The microstructural and rheological evolution of shear zones
Nicholas J. Austin, 2011. "The microstructural and rheological evolution of shear zones", Deformation Mechanisms, Rheology and Tectonics: Microstructures, Mechanics and Anisotropy, David J. Prior, Ernest H. Rutter, Daniel J. Tatham
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Evidence of localized strain is ubiquitous in deformed lithospheric rocks. Recent advances in laboratory deformation techniques, including the use of torsion experiments, have enabled the coupling of microstructural and rheological evolution to be investigated in experiments run to strains approaching those reached in many natural shear zones. Further, the increased use of electron backscatter diffraction to quantify crystallographic preferred orientation (CPO) has significantly increased understanding of CPO formation and evolution. Combined, these laboratory and field observations support the assertion that a rock's microstructure is strongly linked to its rheology. However, complete quantification of the coupling between microstructure and rheology is complicated by the fact that rocks have inherently complex microstructures. This paper reviews recent work focused on quantifying the rates of microstructural evolution and the attainment of steady state for two key microstructural parameters: grain size and crystallographic preferred orientation. Theoretical considerations, laboratory measurements and field observations suggest that a full description of all relevant microstructural parameters, and the appropriate evolution equations for these parameters, may be needed to link microstructural and rheological evolution and therefore to quantify the bulk rheology of the lithosphere.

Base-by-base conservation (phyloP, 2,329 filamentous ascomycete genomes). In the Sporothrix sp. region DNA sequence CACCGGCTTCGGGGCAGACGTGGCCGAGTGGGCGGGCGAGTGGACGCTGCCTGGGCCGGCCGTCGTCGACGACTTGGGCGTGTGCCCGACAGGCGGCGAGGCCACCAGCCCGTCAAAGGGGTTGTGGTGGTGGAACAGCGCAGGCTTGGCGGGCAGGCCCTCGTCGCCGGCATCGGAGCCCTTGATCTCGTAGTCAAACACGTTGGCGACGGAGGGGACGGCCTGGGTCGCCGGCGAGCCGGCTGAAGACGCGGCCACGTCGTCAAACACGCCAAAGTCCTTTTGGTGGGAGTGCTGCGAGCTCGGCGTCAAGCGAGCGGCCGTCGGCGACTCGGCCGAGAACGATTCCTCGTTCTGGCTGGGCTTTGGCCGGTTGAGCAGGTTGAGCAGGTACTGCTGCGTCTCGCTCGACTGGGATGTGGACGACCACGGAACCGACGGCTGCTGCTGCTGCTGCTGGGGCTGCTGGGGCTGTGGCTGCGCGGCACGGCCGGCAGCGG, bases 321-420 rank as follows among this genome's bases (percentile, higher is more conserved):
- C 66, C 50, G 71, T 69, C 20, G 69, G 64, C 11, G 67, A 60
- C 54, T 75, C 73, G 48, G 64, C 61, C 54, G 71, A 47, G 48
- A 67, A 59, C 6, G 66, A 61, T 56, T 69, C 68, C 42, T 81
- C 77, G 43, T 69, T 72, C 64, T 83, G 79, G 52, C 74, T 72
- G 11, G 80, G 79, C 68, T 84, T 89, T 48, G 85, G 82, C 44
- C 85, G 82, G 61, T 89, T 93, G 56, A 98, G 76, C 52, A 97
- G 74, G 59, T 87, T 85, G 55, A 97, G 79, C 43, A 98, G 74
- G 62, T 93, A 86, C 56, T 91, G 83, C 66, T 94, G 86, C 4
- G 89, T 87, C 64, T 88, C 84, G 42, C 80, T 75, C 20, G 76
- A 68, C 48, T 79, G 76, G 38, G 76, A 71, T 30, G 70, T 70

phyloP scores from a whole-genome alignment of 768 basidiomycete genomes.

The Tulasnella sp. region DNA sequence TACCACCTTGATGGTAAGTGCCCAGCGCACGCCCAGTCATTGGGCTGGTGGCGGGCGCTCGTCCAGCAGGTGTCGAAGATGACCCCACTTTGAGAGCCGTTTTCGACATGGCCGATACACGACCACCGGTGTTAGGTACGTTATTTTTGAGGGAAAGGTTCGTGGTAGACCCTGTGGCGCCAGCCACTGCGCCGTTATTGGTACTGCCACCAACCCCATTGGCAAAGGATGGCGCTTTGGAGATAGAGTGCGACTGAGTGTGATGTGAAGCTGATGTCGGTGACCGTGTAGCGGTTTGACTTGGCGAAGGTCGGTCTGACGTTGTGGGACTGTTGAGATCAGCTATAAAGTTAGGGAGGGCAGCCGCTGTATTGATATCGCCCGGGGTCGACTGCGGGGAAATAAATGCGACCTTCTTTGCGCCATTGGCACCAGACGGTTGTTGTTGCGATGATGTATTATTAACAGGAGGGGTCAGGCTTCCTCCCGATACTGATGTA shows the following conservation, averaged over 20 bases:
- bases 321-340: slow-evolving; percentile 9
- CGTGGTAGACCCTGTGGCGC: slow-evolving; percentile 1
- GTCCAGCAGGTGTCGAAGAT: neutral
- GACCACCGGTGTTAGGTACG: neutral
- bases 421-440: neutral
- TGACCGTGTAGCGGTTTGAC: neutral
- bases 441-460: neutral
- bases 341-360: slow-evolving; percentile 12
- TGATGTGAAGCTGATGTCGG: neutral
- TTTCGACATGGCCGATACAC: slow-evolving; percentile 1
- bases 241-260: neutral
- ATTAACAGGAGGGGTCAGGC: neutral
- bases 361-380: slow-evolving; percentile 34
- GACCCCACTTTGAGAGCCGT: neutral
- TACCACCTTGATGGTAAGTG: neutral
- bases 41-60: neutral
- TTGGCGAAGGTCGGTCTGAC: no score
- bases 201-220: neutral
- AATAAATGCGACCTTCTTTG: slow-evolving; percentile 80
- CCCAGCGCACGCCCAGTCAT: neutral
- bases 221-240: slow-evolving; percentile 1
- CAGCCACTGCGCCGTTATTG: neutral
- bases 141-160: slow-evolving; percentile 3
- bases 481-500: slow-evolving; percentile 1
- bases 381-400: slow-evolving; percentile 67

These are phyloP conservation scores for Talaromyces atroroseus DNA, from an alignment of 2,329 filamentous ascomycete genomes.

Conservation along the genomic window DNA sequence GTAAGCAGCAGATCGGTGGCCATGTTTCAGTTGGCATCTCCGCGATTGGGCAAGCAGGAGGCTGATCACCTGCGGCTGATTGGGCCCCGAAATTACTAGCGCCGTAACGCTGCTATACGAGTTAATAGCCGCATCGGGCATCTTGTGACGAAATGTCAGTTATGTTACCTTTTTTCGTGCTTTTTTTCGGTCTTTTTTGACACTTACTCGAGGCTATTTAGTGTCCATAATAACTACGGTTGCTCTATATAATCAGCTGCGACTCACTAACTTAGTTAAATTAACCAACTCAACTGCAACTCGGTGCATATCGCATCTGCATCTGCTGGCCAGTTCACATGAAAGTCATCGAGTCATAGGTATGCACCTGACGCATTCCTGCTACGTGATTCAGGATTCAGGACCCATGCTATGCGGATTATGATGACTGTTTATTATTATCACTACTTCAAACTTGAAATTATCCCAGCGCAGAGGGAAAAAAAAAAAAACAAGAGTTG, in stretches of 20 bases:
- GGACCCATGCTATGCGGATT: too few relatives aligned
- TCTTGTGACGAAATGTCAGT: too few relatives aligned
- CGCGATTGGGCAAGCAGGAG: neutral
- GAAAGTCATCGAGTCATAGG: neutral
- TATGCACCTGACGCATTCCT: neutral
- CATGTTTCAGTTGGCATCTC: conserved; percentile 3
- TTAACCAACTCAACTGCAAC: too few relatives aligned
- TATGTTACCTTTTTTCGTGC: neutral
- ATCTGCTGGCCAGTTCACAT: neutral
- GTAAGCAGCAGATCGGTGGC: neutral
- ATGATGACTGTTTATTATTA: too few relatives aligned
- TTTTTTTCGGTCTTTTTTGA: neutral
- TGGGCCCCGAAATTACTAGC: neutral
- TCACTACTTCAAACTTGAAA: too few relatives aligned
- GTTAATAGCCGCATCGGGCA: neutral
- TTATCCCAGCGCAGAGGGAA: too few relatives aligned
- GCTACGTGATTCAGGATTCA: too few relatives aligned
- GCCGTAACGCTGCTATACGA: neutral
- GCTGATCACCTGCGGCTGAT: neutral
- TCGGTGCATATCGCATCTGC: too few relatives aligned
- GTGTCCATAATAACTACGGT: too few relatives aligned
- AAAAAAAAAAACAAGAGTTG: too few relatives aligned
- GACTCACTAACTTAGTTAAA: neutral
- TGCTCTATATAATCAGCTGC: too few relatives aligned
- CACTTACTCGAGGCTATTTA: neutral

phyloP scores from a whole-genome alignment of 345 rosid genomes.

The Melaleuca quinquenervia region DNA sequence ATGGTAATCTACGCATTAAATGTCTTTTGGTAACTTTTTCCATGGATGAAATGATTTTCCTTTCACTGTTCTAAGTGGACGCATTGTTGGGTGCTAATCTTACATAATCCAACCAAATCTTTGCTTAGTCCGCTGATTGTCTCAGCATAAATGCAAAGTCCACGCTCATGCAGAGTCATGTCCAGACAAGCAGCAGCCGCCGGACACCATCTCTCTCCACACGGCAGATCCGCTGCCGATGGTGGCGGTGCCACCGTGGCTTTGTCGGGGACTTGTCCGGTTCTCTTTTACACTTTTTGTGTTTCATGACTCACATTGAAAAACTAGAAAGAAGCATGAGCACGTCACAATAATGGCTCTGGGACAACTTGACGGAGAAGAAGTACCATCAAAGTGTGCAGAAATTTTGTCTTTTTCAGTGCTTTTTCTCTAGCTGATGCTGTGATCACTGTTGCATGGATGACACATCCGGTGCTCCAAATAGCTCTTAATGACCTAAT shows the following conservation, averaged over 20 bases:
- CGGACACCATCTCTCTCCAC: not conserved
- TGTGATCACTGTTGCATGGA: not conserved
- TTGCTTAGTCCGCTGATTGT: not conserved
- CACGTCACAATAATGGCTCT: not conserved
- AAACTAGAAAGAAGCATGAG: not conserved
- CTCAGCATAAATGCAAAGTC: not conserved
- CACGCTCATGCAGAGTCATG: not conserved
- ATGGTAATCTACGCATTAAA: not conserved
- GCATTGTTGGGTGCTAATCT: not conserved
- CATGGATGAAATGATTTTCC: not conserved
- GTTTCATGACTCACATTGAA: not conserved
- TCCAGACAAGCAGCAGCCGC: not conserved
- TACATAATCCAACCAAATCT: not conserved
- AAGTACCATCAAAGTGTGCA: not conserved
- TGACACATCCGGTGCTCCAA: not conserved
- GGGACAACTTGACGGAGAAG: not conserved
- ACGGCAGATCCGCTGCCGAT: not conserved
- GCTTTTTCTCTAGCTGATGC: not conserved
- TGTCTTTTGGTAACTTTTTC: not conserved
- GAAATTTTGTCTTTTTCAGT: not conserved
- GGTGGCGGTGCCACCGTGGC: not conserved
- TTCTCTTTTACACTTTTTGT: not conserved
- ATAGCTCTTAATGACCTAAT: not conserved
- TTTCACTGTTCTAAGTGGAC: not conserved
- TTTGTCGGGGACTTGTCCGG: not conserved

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This collection of papers presents recent advances in the study of deformation mechanisms and rheology and their applications to tectonics. Many of the contributions exploit new petrofabric techniques, particularly electron backscatter diffraction, to help understand evolution of rock microstructure and mechanical properties. Papers in the first section (lattice preferred orientations and anisotropy) show a growing emphasis on the determination of elastic properties from petrofabrics, from which acoustic properties can be computed for comparison with in-situ seismic measurements. Such research will underpin geodynamic interpretation of large-scale active tectonics. Contributions in the second section (microstructures, mechanisms and rheology) study the relations between microstructural evolution during deformation and mechanical properties. Many of the papers explore how different mechanisms compete and interact to control the evolution of grain size and petrofabrics. Contributors make use of combinations of laboratory experiments, field studies and computational methods, and several relate microstructural and mechanical evolution to large-scale tectonic processes observed in nature.